Review: The Border Keeper by Kerstin Hall

Book: The Border Keeper

Author: Kerstin Hall

Pages: 208

Source: Owned

Publisher: Tordotcom

Genre: Fantasy, Novella, Magic, Horror

Publication Date: July 16, 2019

Goodreads Summary:

She lived where the railway tracks met the saltpan, on the Ahri side of the shadowline. In the old days, when people still talked about her, she was known as the end-of-the-line woman.

Vasethe, a man with a troubled past, comes to seek a favor from a woman who is not what she seems, and must enter the nine hundred and ninety-nine realms of Mkalis, the world of spirits, where gods and demons wage endless war.

The Border Keeper spins wonders both epic—the Byzantine bureaucracy of hundreds of demon realms, impossible oceans, hidden fortresses—and devastatingly personal—a spear flung straight, the profound terror and power of motherhood. What Vasethe discovers in Mkalis threatens to bring his own secrets into light and throw both worlds into chaos.

My Review:

I bought this book on Kindle because I was approved for an ARC of the second book, Second Spear.  I didn’t realize it was the second book when I requested it, but I decided to go ahead and read the first book.  Both books are pretty short, so I thought they’d be a nice quick read.  The Border Keeper does tell a unique story with complex characters, but I had some issues with how the story was told.

The Border Keeper takes place between two worlds.  There is Ahri, or the human world where most people live, and then there is Mkalis.  Mkalis is the world of the dead, demons, and gods.  It’s made up of 999 realms, and each realm is ruled by a demon or a god.  The ruler of each realm also makes the rules of their realms, and these rules are magically enforced.  The most important rule throughout the realms is, “Do not lie.”

I know that seems like it’s very condensed and easy to understand.  Unfortunately, much of the framework for how these worlds work is fed to the reader in bits and pieces throughout the story.  Sometimes books do that well, but in the case of The Border Keeper, I found it affected my ability to understand what was happening in the story.  I felt like the author was intentionally holding things back to be able to have something to reveal later rather than allowing these details to emerge organically throughout the book. I did, however, enjoy many of the characters in the story. 

The main two characters are the border keeper herself, known mostly as Eris in the story, and a man named Vasethe.  Eris’s character is unique.  In her role as the border keeper, she is dual-souled and has a lot of power, both magical and political.  She resides in a desert in Ahri along something known as the shadow line.  This is the magical barrier between Ahri and Mkalis, and no beings are allowed to cross it without the border keeper’s consent.

Thus when Vasethe shows up, Eris pretty much knows he needs her help crossing to Mkalis.  She also suspects he needs to find someone because usually the people of Ahri only want to go to Mkalis to bring back a dead loved one.  However, their journey is anything but easy.  They continue to run into problems throughout their travels, and they have to figure out why some of the rulers of the realms in Mkalis may be suddenly working against Eris when they have feared and respected her before.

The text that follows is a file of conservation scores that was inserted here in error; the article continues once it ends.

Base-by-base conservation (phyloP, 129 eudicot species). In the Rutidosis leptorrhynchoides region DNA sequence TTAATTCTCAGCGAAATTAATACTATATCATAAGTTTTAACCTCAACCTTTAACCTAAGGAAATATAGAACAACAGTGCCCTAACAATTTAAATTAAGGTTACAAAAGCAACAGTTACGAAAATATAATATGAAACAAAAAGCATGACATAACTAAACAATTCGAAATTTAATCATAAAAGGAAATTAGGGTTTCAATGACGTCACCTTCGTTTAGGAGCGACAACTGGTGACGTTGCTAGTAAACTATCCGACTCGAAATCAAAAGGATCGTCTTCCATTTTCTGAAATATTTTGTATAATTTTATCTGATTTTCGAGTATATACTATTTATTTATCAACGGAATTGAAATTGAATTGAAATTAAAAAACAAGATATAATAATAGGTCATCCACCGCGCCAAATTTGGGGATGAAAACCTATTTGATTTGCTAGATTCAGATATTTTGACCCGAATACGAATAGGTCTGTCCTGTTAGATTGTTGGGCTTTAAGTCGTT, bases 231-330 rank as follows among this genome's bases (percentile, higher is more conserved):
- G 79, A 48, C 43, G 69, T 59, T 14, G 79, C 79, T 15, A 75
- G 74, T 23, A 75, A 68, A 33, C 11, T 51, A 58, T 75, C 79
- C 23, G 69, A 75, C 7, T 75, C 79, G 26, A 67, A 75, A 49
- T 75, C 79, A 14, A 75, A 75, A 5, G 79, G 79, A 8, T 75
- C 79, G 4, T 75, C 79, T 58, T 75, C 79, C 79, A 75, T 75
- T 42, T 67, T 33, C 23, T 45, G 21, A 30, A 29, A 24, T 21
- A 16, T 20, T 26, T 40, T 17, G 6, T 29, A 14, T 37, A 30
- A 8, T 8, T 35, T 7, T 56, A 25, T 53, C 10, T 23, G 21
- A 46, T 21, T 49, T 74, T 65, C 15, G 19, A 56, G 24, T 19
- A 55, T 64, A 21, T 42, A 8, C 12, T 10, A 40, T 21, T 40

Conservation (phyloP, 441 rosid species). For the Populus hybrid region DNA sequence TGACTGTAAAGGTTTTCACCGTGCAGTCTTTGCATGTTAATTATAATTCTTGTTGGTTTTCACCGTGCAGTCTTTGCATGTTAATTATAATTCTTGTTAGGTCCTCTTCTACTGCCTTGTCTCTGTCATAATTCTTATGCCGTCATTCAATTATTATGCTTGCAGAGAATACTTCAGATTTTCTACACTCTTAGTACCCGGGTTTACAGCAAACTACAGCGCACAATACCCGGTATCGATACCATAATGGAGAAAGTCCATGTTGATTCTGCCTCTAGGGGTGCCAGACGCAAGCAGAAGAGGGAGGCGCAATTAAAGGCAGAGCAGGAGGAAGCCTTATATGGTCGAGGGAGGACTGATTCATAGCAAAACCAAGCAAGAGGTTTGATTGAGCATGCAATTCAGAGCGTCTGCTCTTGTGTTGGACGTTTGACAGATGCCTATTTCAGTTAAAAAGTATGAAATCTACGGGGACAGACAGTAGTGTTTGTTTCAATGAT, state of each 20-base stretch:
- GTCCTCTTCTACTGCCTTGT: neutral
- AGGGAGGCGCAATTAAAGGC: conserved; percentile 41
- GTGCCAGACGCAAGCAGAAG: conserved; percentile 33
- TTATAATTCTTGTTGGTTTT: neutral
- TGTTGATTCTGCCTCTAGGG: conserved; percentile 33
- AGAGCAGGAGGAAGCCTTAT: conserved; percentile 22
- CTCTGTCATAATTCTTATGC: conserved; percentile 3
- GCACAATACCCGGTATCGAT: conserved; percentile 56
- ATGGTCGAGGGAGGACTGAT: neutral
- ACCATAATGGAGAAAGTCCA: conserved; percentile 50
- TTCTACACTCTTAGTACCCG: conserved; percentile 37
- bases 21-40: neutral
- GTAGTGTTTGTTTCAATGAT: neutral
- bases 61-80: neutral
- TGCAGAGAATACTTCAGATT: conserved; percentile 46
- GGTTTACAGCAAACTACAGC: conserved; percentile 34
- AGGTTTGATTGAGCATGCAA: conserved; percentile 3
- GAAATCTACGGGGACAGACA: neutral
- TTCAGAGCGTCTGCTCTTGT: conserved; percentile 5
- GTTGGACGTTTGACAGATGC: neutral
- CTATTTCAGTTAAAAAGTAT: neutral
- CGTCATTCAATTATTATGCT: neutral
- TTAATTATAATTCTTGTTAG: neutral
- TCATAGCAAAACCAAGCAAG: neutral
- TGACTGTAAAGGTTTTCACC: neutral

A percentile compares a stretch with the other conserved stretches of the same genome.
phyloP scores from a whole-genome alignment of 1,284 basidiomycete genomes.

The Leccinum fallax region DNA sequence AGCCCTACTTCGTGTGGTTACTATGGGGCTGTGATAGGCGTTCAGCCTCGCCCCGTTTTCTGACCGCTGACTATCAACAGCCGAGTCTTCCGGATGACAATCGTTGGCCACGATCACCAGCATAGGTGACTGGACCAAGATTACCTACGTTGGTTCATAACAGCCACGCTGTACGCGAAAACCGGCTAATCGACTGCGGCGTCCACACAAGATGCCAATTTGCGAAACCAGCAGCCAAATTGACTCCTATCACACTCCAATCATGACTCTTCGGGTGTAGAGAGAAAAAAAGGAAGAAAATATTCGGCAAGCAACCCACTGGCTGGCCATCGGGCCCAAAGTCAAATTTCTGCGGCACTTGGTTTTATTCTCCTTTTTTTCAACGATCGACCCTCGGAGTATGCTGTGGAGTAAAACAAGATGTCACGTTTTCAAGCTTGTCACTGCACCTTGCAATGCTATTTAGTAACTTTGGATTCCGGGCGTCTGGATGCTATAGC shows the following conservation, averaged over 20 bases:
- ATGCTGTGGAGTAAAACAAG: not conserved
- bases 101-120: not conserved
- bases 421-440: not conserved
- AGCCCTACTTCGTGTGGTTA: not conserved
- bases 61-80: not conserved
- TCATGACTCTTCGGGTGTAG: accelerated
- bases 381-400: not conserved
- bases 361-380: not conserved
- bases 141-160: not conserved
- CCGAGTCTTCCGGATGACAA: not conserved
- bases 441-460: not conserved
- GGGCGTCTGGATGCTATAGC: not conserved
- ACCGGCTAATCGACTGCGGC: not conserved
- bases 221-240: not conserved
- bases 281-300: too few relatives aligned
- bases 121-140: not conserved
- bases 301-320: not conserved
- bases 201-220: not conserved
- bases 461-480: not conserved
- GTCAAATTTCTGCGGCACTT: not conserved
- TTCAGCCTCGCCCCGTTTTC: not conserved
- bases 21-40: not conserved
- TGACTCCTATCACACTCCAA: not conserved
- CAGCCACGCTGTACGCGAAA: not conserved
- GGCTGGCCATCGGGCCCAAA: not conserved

Again, it has taken several days of thinking about this story to be able to organize my thoughts on it in this way.  There are several threads of mystery running throughout the book, and the author drip feeds answers to the reader which left me confused for most of the book.  This wouldn’t have been so bad if it was a full length novel, but in a novella it made it difficult to continue reading.  I can usually finish novellas in one or two days at the most, but it took me weeks to finish reading this one. 

The loose ends in the book were mostly tied up hastily at the end, but the ending was pretty abrupt.  I was still left with questions about the characters.  Vasethe is a mystery up until the end.  He and Eris don’t share their secrets with one another until the last couple of chapters.  It’s never clear why they are so hesitant to be open with their pasts either.  The secrets themselves aren’t so terrible, and there don’t seem to be any lasting consequences from their revelation and the resulting issues this causes. 

I do still plan to read the next book, Second Spear, because I was given an ARC for it, and I hope it answers some of the questions I still have about the worlds of Ahri and Mkalis as well as the main characters.  I also hope it gives the author a chance to further develop the ideas presented in The Border Keeper because they are very interesting.  I want to know more.  I just hope the execution improves.

My Rating:

Rating: 3 out of 5.

I gave The Border Keeper by Kerstin Hall three out of five stars.  The setting, characters, and magic in the book were very interesting, and I want to learn more about them.  I just had a difficult time with how the story was told more so than what the story itself was.  Hopefully, the sequel shows some improvement, and it won’t be as difficult to understand now that I have a basic understanding of the setting.

Have you read any of Kerstin Hall’s work?  What did you think? Let me know in the comments!

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